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Norman Holmes, an engineer with the Western Pacific Railroad, founded the organization that grew to become this museum as the Feather River Rail Society on his property in Portola, California in the 1970s. The organization offered a way to preserve the history of the railroad in this region with the support of the Union Pacific who donated a locomotive. The Western Pacific Railroad was founded in 1906 and was completed in 1909. The company had nearly 2,000 miles of track at its larger, but a merger in October 1982 meant that the Western Pacific Railroad was no longer an independent company. Holmes was later able to lease Western Pacific's vacant diesel facility and created the Portola Railroad Museum, now known as the Western Pacific Railroad Museum. The museum has over 100 pieces of equipment today and even allows visitors to become a conductor for a day.


  • Photograph of a locomotive from the Western Pacific Railroad Museum.
  • Image of the logos of the Western Pacific Railroad Museum and the Feather River Rail Society.

The Western Pacific Railroad was founded in 1906, and the railroad was completed in 1909. It was originally named the Western Pacific Railway Company until it was renamed the Western Pacific Railroad Company on June 6, 1916. The rail line went from San Francisco Bay to Salt Lake City, Utah. it also went north-south from Feather River Canyon to the Oregon line. In total, the rail line had nearly 2,000 miles of track. However, after a merger in October 1982, the Western Pacific Railroad Company was no longer a company. Rising fuel prices, cost of labor, and higher interest rates meant that the company was no longer as profitable as it once was.

The Western Pacific Railroad faced much larger railroad competition, like the Southern Pacific, Santa Fe, and the Union Pacific. Despite this, its employees were so dedicated to the railroad that the Western Pacific Railroad marketing team nicknamed them the "Willing People" in the 1960s. Today, volunteers of the "Feather River Rail Society" continue the tradition of the Western Pacific Railroad employees at the Western Pacific Railroad Museum. It is the Feather River Rail Society that owns the Western Pacific Railroad Museum, which sits on 36 acres at the former Western Pacific diesel facility in Portola.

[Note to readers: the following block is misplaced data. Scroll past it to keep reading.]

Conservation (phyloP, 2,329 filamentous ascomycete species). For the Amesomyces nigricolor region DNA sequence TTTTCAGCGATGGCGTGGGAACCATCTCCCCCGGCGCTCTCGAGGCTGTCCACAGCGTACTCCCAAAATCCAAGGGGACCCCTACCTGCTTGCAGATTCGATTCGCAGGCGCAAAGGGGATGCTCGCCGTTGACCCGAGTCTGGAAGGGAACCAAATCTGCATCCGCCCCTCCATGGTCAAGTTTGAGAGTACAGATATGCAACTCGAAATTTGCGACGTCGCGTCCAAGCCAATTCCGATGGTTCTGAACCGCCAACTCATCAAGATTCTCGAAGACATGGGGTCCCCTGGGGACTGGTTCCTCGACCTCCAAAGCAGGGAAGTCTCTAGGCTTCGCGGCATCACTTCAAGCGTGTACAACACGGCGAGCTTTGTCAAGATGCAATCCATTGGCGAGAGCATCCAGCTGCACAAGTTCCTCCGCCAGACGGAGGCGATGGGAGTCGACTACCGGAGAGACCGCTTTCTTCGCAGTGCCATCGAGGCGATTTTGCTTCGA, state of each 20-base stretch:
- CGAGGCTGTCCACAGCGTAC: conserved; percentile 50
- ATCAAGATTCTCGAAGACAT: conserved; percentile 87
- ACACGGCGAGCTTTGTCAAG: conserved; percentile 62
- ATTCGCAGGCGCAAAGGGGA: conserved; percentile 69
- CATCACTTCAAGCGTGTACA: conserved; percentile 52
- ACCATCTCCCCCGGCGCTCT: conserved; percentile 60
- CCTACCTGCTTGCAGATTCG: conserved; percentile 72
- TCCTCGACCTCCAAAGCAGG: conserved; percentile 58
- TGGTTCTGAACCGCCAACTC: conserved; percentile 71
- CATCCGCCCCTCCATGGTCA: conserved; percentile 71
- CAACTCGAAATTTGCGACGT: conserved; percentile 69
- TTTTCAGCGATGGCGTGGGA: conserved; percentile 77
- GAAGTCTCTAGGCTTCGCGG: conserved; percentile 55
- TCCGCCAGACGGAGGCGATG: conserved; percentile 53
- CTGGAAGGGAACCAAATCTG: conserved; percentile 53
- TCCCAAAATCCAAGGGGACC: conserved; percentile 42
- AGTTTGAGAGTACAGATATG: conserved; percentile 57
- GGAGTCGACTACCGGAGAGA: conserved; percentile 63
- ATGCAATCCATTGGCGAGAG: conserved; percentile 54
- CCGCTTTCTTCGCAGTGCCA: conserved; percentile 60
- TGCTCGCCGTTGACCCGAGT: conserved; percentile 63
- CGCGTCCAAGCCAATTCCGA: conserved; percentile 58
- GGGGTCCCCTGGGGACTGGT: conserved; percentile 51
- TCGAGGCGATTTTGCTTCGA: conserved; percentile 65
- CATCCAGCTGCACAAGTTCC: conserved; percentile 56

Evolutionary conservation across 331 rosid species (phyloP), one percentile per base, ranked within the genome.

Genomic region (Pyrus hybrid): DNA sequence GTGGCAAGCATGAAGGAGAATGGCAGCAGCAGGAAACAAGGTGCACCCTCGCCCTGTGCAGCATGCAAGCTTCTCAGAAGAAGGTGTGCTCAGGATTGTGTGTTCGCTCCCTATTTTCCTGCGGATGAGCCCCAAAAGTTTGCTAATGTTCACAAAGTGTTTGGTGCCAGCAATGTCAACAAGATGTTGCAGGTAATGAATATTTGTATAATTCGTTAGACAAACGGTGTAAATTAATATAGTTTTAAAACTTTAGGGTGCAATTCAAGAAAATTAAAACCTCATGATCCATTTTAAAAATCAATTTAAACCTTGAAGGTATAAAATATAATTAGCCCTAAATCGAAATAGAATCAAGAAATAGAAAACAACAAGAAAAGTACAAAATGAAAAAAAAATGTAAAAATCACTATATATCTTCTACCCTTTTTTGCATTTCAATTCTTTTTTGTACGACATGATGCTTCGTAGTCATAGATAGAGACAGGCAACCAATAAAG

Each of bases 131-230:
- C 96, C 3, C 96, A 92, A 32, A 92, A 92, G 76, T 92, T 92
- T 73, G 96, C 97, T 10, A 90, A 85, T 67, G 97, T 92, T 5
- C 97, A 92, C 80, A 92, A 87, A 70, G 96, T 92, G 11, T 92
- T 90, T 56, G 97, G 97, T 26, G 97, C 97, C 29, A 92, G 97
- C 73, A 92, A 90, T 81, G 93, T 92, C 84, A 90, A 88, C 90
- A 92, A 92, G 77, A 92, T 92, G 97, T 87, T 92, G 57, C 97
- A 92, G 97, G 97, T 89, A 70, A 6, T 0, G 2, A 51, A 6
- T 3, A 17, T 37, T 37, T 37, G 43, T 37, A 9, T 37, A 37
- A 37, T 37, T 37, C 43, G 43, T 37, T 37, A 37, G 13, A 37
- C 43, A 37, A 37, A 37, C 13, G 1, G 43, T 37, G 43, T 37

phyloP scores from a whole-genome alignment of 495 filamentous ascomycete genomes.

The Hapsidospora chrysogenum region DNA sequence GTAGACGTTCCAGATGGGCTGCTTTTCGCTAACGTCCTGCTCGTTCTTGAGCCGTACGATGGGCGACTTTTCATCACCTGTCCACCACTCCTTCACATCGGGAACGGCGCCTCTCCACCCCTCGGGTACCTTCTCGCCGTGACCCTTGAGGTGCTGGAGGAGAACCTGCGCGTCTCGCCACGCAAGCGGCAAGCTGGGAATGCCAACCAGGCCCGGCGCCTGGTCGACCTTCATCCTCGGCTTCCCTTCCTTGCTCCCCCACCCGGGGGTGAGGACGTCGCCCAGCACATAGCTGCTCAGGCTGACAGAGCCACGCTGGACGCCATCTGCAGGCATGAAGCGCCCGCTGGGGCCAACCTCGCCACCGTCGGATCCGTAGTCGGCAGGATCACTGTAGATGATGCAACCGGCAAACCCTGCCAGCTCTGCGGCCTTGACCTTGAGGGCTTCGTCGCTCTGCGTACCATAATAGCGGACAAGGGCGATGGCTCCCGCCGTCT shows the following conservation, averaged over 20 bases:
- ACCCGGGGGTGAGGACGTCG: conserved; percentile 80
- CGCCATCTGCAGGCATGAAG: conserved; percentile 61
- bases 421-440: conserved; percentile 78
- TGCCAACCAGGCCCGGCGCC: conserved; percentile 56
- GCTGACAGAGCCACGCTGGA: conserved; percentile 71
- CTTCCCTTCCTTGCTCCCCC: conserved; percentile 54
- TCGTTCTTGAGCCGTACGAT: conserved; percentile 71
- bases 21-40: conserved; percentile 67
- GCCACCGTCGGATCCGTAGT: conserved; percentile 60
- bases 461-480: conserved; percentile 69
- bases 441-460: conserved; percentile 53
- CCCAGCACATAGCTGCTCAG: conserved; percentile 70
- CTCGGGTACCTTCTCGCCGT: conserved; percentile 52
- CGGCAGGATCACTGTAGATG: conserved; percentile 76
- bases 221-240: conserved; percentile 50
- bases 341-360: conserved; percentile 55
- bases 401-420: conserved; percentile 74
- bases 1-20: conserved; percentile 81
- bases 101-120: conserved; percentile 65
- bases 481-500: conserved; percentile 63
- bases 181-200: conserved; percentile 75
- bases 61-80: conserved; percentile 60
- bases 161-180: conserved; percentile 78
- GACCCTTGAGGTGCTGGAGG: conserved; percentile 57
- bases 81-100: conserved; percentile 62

The museum had its beginnings when Norman Holmes, an engineer for the Western Pacific gathered volunteers to help build a small working railroad on his property in Portola. The Feather River & Western was completed in 1976 with a small fleet of freight cars, a locomotive, and a wooden Western Pacific caboose. The name of the organization changed to the Feather River Rail Society in 1983. Union Pacific, its new owner, donated a locomotive to Portola. With its new locomotive, Norman got a lease for Western Pacific's vacant Diesel facility. This led to the creation of the Portola Railroad Museum. The museum was known as the Portola Railroad Museum until it changed its name to the Western Pacific Railroad Museum in 2006. Today, the museum has over 100 pieces of equipment, such as locomotives, cabooses, and cars.

In addition to running the museum, the Feather River Rail Society handles a collection of photographs, diagrams, ledgers, and other documentation from the Western Pacific Railroad. Despite running both the museum and curating the archival collection, the Feather River Rail Society does not receive any local, federal or state funding. Instead, the society is funded by admission costs, train rentals, sales from the museum store, and donations that are both monetary and in-kind.

The Willing People, Western Pacific Railroad Museum. Accessed January 20th 2020. https://www.wplives.org/willingpeople.html.

The Feather River Rail Society, Western Pacific Railroad Museum. Accessed January 20th 2020. https://www.wplives.org/frrs.html.

Passenger Cars, Western Pacific Railroad Museum. Accessed January 20th 2020. https://www.wplives.org/passengercars.html.

Western Pacific Railroad Company Records, Online Archive of California. Accessed January 20th 2020. https://oac.cdlib.org/findaid/ark:/13030/c8qn6c9f/.

Image Sources(Click to expand)

Image from Wikipedia.org.

Image from Wikipedia.org.